Principal of Uummannaq Children’s Home: It’s a win-win when we collaborate with researchers

The children at the Children’s Home in Uummannaq gain valuable experiences and positive role models when they assist researchers with their projects.


By Nicoline Larsen 


They have dived under the ice, taken samples on the Greenland Ice Sheet, visited Svalbard, and traveled by dog sled to Qaanaaq. The children at the Children’s Home in Uummannaq experience quite a bit when they participate in projects with researchers from around the world.


“It’s a win-win situation where you give something, and you get something,” says Ann Andreasen, Principal of Uummannaq Children’s Home.

Successful learning experiences


Over the 39 years Ann Andreasen has worked at the Children’s Home in Uummannaq, the home has agreed to participate in numerous research projects.


This decision is based on the fundamental belief that both sides have much to offer each other.


“The researchers coming here bring experience and knowledge, and we who live here have some experience and knowledge. So, we can benefit from each other,” she explains.


“At one point, we had some young people who didn’t fit into the school system. But then a group of researchers came to town, and instead of these young people being placed in remedial classes, they could  assist the researchers.”

One of the young people from the Children’s Home participates in a dog sled race on the sea ice.

Photo: Nicoline Larsen



Through collaboration with researchers, Ann Andreasen has observed that the children and young people involved develop new skills and experience success in learning.


“Some of these children have had many failed attempts in school, so having a positive experience with school can be a life-changing event.”

Researchers and children can teach each other a lot


But the collaboration goes both ways. The children also have a lot to offer the researchers. They are experts in the area’s language, culture, and nature.


“Our children greatly enjoy going out with the researchers because they can use their language and knowledge about their own country,” says Ann Andreasen.

“Having a positive experience with school can be a life-changing event”
– Ann Andreasen


For example, she mentions that children and young people from the Children’s Home have many skills related to nature. At one point, some children were out with a French research team that took them under the ice’s surface, and the researchers were very impressed with the children’s approach to diving into the cold water.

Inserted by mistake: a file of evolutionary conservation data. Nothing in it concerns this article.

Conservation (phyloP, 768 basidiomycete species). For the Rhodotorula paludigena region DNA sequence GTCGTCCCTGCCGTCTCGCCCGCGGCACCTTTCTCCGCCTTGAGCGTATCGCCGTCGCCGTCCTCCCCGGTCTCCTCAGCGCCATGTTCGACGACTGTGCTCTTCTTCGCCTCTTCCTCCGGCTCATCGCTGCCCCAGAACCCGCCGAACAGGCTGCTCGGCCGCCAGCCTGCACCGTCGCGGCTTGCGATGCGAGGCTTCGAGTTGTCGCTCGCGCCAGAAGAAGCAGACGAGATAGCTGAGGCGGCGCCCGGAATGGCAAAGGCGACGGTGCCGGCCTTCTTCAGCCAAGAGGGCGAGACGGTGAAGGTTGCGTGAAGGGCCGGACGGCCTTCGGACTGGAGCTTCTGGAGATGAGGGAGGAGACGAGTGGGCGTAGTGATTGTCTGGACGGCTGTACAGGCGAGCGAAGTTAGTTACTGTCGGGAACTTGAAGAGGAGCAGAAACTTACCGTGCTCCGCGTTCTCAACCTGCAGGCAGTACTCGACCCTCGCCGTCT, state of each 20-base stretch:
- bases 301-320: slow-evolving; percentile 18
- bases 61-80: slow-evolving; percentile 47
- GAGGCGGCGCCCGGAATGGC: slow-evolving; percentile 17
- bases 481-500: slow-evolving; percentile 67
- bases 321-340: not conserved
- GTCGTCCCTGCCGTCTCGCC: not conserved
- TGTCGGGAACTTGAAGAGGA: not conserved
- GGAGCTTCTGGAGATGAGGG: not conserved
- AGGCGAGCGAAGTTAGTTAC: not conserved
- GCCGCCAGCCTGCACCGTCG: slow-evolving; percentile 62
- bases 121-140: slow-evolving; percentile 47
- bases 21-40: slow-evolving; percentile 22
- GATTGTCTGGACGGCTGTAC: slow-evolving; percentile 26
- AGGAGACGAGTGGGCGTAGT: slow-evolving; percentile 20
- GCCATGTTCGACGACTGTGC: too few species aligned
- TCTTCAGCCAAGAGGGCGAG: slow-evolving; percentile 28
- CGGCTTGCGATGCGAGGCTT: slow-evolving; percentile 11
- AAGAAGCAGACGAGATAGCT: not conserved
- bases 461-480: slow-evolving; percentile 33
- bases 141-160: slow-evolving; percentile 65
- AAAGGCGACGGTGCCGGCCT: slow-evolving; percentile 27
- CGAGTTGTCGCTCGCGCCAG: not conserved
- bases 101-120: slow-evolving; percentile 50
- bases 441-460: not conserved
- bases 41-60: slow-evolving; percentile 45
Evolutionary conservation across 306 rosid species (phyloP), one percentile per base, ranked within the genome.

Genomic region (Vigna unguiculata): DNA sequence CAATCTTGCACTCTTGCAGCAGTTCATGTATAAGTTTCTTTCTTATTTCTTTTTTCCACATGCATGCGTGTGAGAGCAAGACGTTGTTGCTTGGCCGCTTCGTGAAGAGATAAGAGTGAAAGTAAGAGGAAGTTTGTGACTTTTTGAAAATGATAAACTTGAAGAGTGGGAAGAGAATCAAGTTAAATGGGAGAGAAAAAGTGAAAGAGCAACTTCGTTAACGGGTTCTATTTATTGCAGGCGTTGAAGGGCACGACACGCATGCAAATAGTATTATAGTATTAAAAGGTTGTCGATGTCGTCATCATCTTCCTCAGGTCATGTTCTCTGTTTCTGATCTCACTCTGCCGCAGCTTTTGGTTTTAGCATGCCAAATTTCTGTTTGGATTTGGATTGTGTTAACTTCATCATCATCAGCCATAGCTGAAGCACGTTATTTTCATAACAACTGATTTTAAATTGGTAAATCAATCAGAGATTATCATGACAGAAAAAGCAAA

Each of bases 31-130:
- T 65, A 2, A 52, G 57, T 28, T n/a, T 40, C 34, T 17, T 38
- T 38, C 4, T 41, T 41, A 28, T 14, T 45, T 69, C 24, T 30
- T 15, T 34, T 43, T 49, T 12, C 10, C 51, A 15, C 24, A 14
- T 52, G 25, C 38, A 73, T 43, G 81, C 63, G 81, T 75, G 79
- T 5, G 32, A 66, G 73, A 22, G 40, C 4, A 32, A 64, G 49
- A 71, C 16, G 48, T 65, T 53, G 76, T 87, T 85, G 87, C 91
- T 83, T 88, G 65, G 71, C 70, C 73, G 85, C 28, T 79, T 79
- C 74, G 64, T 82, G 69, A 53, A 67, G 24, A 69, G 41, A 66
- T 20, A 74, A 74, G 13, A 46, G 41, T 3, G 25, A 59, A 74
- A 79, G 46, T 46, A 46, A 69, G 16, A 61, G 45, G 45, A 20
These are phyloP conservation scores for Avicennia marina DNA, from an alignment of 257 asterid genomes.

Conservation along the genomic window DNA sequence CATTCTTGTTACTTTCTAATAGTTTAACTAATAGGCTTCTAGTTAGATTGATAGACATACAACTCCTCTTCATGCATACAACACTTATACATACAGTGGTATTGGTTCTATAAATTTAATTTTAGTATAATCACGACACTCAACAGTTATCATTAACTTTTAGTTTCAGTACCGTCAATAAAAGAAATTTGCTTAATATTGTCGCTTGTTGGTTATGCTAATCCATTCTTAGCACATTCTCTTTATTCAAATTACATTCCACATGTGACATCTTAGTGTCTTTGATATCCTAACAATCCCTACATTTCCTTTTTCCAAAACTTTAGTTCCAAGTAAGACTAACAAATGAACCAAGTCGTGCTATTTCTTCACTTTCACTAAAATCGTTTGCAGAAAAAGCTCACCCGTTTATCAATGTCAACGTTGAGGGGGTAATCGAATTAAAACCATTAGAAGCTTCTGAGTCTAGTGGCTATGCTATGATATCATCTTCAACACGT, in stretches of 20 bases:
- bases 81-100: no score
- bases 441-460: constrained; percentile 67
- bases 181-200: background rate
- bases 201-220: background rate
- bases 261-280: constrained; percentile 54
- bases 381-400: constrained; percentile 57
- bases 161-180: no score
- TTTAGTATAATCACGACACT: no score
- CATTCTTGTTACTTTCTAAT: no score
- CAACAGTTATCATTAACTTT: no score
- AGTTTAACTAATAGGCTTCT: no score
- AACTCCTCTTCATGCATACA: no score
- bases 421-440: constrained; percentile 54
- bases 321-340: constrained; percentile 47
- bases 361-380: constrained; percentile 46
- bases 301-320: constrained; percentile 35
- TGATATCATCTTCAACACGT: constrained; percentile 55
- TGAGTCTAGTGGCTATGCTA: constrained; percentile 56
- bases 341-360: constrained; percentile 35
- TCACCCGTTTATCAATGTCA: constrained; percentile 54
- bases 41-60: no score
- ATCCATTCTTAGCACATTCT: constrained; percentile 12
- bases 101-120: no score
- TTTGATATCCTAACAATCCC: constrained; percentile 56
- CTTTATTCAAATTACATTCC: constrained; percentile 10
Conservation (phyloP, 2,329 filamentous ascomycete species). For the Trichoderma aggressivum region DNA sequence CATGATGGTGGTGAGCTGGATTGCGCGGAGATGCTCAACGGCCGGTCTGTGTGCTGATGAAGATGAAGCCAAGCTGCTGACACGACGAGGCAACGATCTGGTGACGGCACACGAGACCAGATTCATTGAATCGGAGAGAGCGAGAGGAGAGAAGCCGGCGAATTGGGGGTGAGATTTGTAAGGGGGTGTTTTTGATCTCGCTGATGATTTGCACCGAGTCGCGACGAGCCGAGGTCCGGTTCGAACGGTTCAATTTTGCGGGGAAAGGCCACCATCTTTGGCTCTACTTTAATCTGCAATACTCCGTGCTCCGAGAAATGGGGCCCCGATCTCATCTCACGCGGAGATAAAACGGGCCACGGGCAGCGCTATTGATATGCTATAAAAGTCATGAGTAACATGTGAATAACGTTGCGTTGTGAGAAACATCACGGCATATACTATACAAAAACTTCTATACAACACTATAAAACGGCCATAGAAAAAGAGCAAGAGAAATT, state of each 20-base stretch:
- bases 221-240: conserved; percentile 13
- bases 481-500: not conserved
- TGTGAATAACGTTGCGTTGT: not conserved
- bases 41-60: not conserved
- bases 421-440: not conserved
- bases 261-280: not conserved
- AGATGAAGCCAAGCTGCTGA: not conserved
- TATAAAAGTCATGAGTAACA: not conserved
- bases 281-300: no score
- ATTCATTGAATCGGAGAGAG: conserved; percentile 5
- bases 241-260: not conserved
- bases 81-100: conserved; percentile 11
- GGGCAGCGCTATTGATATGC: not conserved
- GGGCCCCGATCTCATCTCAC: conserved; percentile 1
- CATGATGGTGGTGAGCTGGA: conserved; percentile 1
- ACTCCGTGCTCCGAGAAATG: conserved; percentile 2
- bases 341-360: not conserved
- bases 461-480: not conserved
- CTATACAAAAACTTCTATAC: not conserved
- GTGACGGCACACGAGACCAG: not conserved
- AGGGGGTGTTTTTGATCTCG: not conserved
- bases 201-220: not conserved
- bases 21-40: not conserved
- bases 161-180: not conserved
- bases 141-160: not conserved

Language exchange


Both researchers and children also have something practical to use each other for – namely, language.

The Children’s Home has collaborated with researchers from Ilisimatusarfik and Brown University to study how the sea ice changes.

Photo: Parnuna Egede Dahl



“Some of the children are very interested in learning to speak English. So, this is a good way to learn it,” says Ann Andreasen.

“Our kids mirror these people, and the researchers become their role models”
– Ann Andreasen


She explains that some young people from the Children’s Home have taken on translating between Greenlandic and English when researchers visited Uummannaq. In that way, the researchers receives translation help, and the young people get to practice their English.

Role models


Over the years, the children from the Children’s Home have had many fun and significant experiences by engaging in research projects, which have also given them an understanding of what research is and how a researcher works.


“Our kids mirror these people, and the researchers become their role models. Instead of running around not fitting into the school system, having nothing to do, and causing trouble, they can use their energy for something sensible. Something that benefits society,” says Ann Andreasen.

Ummannaq’s iconic heart-shaped mountain seen from above.
Photo: Nicoline Larsen

An equal relationship

The relationships between the researchers and the people from the Children’s Home must be equal before Ann Andreasen agrees to collaborate.


“I expect respectful and equal collaboration from those who come from outside as well as from our staff and children. That we meet each other on an equal level,” she says.


“And when the researchers are done with their research, we want to know what they have found out. So we can share it with those who helped and feel a sense of ownership towards the project – it could be a film or an article they helped create. It’s nice to have; they can use it later and pass it on to others.”